Chinese education is based largely on memorization and rote learning, and probably most Chinese students outstrip most American students in the sheer amount of data they absorb and work they do. Americans are probably better thinkers because their educators and culture place a greater stress on independent analysis and explanation, said Suzanne Fox of Fox Intercultural Consulting Services, which is advising Stearns officials on their international student program.

“Their strength is certainly [in amassing] factual knowledge,” Lindberg said of Chinese students. “They mathematically can do any formula, but they can’t necessarily put it into practical application. That’s why research and development in China is dependent upon other countries, but because of their discipline and their ability, too, they are great workers, great in productivity.

“Once they get a task, they are almost machinelike, because that system develops that quality extremely well,” Lindberg added.

Another vast difference: The American educational philosophy, Lindberg said, sets recreation as a key element of success. The Chinese philosophy doesn’t, which is among the elements that create in the Chinese a vast capacity for hard work.

“Our culture believes that a person needs to recreate to be fresh and alert,” Lindberg said. “And recreation in their world is nonexistent, so they will work 18 hours. They don’t need four hours of playing basketball or listening to music.”

Less freedom, more discipline

Hailing Lei, deputy principal at the Xiguan Foreign Language School of Guangzhou, China’s third-largest city, said that the Chinese education in biology, chemistry and physics is stronger than the American, but concedes that its rigidity has produced limitations.

Lei, who is leading four Chinese educators who are chaperoning the 52 Guangzhou students in Lee Academy’s summer program, said her team hopes to study how American teachers provide individualized instruction to students and encourage creative and individual thinking.

“The American educational system is more democratic,” Lei said through an interpreter, “but we are catching up.”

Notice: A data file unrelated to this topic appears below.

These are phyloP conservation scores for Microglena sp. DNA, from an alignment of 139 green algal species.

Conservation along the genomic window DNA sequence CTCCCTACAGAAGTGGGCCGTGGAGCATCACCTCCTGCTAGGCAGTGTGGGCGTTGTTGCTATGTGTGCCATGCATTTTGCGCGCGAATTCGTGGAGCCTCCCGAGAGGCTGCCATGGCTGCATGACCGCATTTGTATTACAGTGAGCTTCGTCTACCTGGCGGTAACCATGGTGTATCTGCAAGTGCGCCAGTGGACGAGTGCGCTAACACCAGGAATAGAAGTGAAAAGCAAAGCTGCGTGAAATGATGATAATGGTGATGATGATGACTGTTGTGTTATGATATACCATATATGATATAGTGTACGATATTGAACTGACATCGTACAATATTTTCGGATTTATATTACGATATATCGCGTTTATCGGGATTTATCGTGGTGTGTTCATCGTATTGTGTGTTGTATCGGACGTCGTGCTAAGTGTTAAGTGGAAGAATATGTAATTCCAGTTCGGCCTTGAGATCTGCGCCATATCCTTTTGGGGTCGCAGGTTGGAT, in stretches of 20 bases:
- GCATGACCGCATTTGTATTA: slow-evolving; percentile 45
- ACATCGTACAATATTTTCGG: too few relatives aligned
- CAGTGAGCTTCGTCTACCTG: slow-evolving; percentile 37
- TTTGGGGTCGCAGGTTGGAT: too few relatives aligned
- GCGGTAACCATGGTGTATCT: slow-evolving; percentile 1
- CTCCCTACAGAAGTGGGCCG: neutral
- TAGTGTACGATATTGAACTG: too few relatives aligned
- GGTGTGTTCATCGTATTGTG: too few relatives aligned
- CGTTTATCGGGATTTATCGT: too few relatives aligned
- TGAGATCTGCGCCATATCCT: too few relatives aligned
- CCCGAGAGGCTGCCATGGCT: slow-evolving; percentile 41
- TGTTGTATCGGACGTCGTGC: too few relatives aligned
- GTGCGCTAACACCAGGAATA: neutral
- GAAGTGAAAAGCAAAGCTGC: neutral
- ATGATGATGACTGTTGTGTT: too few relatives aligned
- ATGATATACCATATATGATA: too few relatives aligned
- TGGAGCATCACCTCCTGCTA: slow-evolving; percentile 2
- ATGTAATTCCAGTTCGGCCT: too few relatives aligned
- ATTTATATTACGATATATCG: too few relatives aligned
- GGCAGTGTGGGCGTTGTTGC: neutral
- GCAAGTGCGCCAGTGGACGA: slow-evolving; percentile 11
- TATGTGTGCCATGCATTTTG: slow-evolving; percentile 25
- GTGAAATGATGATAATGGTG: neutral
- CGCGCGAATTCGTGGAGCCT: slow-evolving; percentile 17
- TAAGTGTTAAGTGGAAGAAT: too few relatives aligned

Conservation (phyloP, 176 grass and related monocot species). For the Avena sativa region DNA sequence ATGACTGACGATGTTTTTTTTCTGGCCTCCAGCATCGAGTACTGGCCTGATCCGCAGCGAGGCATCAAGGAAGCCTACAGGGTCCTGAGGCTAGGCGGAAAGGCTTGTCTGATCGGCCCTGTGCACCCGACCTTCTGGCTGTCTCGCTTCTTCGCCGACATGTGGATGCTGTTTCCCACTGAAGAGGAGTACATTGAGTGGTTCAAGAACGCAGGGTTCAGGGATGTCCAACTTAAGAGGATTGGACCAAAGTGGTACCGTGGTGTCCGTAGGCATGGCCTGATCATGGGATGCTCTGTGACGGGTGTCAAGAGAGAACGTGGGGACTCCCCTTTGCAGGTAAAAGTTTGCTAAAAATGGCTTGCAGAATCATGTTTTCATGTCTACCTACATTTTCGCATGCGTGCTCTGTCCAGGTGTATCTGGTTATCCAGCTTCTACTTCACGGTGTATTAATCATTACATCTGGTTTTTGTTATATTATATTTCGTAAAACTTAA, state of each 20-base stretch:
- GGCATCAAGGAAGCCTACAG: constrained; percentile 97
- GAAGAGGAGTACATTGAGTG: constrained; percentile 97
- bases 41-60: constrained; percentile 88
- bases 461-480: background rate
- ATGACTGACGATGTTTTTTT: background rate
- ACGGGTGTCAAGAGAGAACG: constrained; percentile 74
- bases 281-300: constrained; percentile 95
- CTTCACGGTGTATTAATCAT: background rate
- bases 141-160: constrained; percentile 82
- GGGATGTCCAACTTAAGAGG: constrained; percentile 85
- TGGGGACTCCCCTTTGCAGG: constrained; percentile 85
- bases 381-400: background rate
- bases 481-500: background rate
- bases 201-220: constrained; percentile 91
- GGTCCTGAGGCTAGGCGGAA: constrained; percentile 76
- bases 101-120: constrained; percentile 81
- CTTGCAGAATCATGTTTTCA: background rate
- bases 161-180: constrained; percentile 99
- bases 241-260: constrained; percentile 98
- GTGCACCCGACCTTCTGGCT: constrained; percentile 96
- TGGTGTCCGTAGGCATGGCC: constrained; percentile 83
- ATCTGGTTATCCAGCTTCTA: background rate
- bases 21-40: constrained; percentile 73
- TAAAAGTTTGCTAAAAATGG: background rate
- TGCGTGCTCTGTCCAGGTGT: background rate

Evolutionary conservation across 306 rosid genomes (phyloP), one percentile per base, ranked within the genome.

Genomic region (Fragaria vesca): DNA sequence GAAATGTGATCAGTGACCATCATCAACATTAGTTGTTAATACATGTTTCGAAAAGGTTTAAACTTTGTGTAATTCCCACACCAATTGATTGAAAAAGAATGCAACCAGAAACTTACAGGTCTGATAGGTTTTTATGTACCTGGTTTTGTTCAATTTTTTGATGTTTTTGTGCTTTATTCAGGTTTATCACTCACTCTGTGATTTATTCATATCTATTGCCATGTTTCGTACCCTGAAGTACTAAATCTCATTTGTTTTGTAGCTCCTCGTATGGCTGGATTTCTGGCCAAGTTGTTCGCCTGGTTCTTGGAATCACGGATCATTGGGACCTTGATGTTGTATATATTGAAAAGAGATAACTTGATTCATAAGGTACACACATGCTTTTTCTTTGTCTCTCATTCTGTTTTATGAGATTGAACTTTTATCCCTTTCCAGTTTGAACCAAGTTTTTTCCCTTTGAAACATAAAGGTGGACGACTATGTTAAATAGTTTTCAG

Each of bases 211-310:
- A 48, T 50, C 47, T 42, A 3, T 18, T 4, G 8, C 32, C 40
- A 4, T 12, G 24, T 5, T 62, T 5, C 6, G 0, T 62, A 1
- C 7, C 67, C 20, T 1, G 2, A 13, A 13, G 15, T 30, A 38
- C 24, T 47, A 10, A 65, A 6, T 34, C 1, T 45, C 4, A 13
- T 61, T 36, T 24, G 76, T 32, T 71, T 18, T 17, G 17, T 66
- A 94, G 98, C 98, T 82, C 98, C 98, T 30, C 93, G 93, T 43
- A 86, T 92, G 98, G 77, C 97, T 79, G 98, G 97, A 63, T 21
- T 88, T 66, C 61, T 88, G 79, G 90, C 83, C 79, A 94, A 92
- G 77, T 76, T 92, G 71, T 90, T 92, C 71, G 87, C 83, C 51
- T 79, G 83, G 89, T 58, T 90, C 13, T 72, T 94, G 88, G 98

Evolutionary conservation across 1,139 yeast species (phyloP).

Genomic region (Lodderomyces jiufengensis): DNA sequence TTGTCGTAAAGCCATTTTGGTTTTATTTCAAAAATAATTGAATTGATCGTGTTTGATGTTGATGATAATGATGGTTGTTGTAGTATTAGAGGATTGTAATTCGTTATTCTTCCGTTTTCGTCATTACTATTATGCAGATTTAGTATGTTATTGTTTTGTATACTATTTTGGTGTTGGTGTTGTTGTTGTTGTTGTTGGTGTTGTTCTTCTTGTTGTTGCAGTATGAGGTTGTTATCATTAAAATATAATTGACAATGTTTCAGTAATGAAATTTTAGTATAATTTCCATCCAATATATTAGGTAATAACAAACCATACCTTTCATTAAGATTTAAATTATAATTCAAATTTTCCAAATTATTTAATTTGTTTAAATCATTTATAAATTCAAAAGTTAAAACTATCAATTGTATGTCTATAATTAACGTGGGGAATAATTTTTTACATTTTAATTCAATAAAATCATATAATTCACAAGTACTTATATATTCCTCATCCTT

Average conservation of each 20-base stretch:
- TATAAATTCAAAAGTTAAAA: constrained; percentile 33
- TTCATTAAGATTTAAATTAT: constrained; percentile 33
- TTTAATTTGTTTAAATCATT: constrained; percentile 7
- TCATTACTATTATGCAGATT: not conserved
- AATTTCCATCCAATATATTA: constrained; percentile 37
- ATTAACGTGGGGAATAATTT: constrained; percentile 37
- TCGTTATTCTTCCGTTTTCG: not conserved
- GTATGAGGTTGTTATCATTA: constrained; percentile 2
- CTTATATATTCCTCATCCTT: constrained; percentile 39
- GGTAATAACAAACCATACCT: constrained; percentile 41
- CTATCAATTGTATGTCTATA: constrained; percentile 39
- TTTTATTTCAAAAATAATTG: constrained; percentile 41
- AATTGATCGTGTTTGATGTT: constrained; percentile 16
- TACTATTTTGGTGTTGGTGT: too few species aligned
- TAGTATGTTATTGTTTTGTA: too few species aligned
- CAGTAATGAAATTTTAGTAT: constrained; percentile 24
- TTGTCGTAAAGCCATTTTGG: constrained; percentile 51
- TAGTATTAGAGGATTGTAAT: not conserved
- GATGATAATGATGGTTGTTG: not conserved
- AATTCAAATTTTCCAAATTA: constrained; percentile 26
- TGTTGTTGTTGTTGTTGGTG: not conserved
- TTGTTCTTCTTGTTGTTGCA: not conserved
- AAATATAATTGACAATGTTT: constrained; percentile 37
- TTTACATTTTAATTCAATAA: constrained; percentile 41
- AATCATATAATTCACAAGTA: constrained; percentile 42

The most profound educational difference between America and China, Lei said, is also cultural. Since 1978, China’s communist government has maintained population controls that limit families to one or two children, a restriction most Americans probably would find unfathomable.

China’s huge populace necessitates big classrooms. Some high schools have 8,000 students, Fox said, and the generally quiet, reserved, disciplined nature of Chinese students is a practical response to the vast population, Lei said.

A lack of discipline or restraint, Lei said, could create chaos.

“The education in China is more structured,” said Stevie Wang, a 21-year-old Boston College student and China native who graduated from Lee Academy two years ago. “There you don’t get to choose classes until college, and even then there are some you have to take. Everything is more strict.”

The population controls also probably help create a more competitive atmosphere among parents, who monitor their children’s education very closely, Lei said. Education in China, as in most cultures, is seen as a route to success, and the Chinese emphasize education much more than most Americans do, Lindberg said.

“In their world,” Lindberg said, “their first dollar is spent on education.”

Much of the crush for American education, Fox said, comes from Chinese government leaders demanding improvements in their educational system and their desire to have China become an economic superpower. Many Chinese parents feel that an American education will help children who don’t test well.

“Parents have so much pressure on their child to succeed and they want those kids to have the opportunity to go overseas,” said Fox, who has visited China 27 times. “They see themselves being such a powerhouse in the 21st century and they want their youngsters to know how to interact as global citizens. They were just so shut off from the outside world for the long time.”

Still a repressive society

Much of that communist isolation from the democratic world, and restrictions on freedom, still exists in China, Wang said. Censorship is common. Internet services such as Facebook, Twitter and YouTube are banned. Criticism of political leadership is repressed, he said.

The communist restrictions on religion have produced a harsher atmosphere. The population controls help create Chinese children, used to a great deal of parental attention, who are “selfish, and they don’t have a brother or sister to follow or lead,” Wang said.

One of the Chinese students visiting Lee Academy this month, 14-year-old Aitong Chen, said his experience in the school’s dining hall on the first day was a rare occasion for him: He had to bus his own tray and serve himself in the cafeteria line.

“We don’t have to clean our dishes and put our dishes down,” Chen said. “We just leave it all.”

And while American students could learn from the Chinese in comportment — Chinese culture tends to emphasize politeness, respect for teachers and elders and quiet — the Chinese could learn from Americans how to enjoy and preserve the environment, Lindberg said.

“Environmentally, they are where we were in 1900 with the pollution of their air and water,” Lindberg said. “Their industry just billows smoke. Everywhere in China you see these signs that say, ‘Do not drink.’ They are in every lavatory and at every faucet.”

How to live life with relative freedom might be the biggest lesson Chinese students learn in America.

“It is very hard to criticize American society compared to China,” Wang said, “because this culture is in most ways better, in my opinion. There’s more emphasis on freedom and human rights here.”

http://bangordailynews.com/2011/07/15/news/penobscot/chinese-students-seeking-opportunity-in-maine-schools/ printed on December 21, 2014